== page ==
What are the top 5 lessons I learned?
Never has 3 years felt so long. It's been a journey of tears and tantrums, hours and hours of reading, way too many snacks, and my fair share of wine. But it has been worth it.
Someone once said to me, if you achieve anything above 1% over the pass mark you have not prioritised your time appropriately. This was a foreign concept to me. At uni, I aimed for stars... High Distinctions. But I quickly discovered that 'doing my best' had to be redefined now that I was also working full time. During my CA studies, the priority was actually on my work; I couldn't just study. I had to put the needs of my job, the expectations of my manager and my client, and my own mental health above study. It turns out there is enough time in the day to do everything, but perhaps not everything to the absolute max.
I love people and I love working in teams but I have always hated group assignments. People are forever disappearing on me, are rarely organised, never know how to reference properly... the list goes on. I found though that doing group work with my fellow CA students was much better! I think it's because we all chose to be there. We all want (need) to pass. Either we don't want the embarrassment of failing, the shame of quitting, or we actually need this qualification to get a promotion or pay rise. So, we do the work. It's like a semi-traumatic experience that brings everyone together with a common goal.
(shout out to my awesome Capstone crew - Liam, Steph, and Max)
After topping my tax subject at uni, I went into the CA tax module with a little too much confidence. Unfortunately, my attitude resulted in a lack of effort which resulted in me (just) failing the subject. I learnt that the past is not a reliable indicator of future performance, that there is always more to learn, and that I personally succeed when I try my very best. I'm not just naturally gifted - I have to work my butt off for my grades. The next time I did tax I passed with flying colours because I gave it my all.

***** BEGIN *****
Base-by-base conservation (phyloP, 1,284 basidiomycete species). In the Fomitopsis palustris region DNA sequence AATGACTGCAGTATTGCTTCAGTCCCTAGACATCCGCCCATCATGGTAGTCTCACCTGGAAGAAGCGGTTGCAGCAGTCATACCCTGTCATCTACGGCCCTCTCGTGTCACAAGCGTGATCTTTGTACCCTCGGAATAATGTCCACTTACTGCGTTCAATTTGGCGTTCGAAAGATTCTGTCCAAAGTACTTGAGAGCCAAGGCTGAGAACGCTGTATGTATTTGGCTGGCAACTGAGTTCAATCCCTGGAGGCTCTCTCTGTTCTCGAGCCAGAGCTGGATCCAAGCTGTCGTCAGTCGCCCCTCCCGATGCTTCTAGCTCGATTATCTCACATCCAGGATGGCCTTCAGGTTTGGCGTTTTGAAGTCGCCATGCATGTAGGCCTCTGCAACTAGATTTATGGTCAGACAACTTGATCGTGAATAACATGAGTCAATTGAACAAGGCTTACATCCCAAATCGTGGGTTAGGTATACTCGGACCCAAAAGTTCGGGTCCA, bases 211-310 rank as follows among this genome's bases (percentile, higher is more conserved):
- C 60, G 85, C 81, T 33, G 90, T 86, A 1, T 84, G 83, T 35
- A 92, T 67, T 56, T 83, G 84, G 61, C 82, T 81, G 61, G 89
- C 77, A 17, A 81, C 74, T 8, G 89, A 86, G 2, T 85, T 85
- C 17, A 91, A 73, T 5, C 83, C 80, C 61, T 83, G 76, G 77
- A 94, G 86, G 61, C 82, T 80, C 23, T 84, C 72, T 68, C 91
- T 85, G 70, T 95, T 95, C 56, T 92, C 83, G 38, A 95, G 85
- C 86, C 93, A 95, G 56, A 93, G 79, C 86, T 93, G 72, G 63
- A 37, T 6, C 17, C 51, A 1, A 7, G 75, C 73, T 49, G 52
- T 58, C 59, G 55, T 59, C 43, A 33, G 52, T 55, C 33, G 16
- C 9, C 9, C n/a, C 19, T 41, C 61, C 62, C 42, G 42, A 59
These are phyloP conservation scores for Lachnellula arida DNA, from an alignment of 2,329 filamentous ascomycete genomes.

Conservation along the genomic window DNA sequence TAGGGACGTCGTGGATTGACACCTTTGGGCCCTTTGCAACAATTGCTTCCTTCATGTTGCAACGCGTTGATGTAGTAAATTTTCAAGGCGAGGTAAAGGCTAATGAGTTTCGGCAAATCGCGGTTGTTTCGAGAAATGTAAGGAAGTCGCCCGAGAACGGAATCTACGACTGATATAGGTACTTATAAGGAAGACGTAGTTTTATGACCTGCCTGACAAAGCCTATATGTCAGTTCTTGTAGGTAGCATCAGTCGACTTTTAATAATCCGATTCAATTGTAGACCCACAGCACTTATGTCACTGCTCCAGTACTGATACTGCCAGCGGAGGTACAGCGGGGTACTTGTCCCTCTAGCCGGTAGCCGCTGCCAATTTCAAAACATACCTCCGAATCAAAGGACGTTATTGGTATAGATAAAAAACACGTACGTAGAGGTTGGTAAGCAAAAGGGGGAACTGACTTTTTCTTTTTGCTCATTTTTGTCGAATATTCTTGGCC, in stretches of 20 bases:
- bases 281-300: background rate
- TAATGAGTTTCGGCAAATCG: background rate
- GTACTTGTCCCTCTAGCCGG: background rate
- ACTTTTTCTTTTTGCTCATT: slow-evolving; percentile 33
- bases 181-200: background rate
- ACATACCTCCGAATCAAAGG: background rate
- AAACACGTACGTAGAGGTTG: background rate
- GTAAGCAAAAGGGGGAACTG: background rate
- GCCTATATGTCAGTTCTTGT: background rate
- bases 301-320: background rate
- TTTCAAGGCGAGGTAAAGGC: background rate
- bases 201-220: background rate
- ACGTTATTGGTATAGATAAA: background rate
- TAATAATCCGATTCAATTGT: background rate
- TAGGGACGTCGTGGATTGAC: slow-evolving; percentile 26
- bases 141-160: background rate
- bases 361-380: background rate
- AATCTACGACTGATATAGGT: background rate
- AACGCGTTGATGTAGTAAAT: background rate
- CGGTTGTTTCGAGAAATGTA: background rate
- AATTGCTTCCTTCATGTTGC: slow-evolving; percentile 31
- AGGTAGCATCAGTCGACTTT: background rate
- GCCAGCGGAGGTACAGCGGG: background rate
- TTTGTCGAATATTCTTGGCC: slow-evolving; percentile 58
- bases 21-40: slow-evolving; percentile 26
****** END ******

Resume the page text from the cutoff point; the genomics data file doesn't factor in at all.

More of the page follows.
Honestly, I think 90% of what is covered in the CA was already covered at University. Yes of course it takes everything to another level; we did go a little deeper on some issues, we connected a few more dots, we read a couple new laws and we went through some more exceptions to the rule. Overall though, the value comes at the end - when you receive the qualification. The piece of paper. The value of doing the studies is not in fact in the technical learning. It is in achieving the qualification itself. The market, employers, colleagues and clients see the "CA" beside your name and know that yes, you know your shit, but more than that, you have dedicated yourself to your art, that you are resilient and hard working.
So now what? I'm finished...
I'm looking forward to much more Netflix and a lot less time time studying.
I'm kidding by the way... we live in a world where knowledge is key. It's time to up skill again! I'm open to any and all recommendations of what to put in my brain next.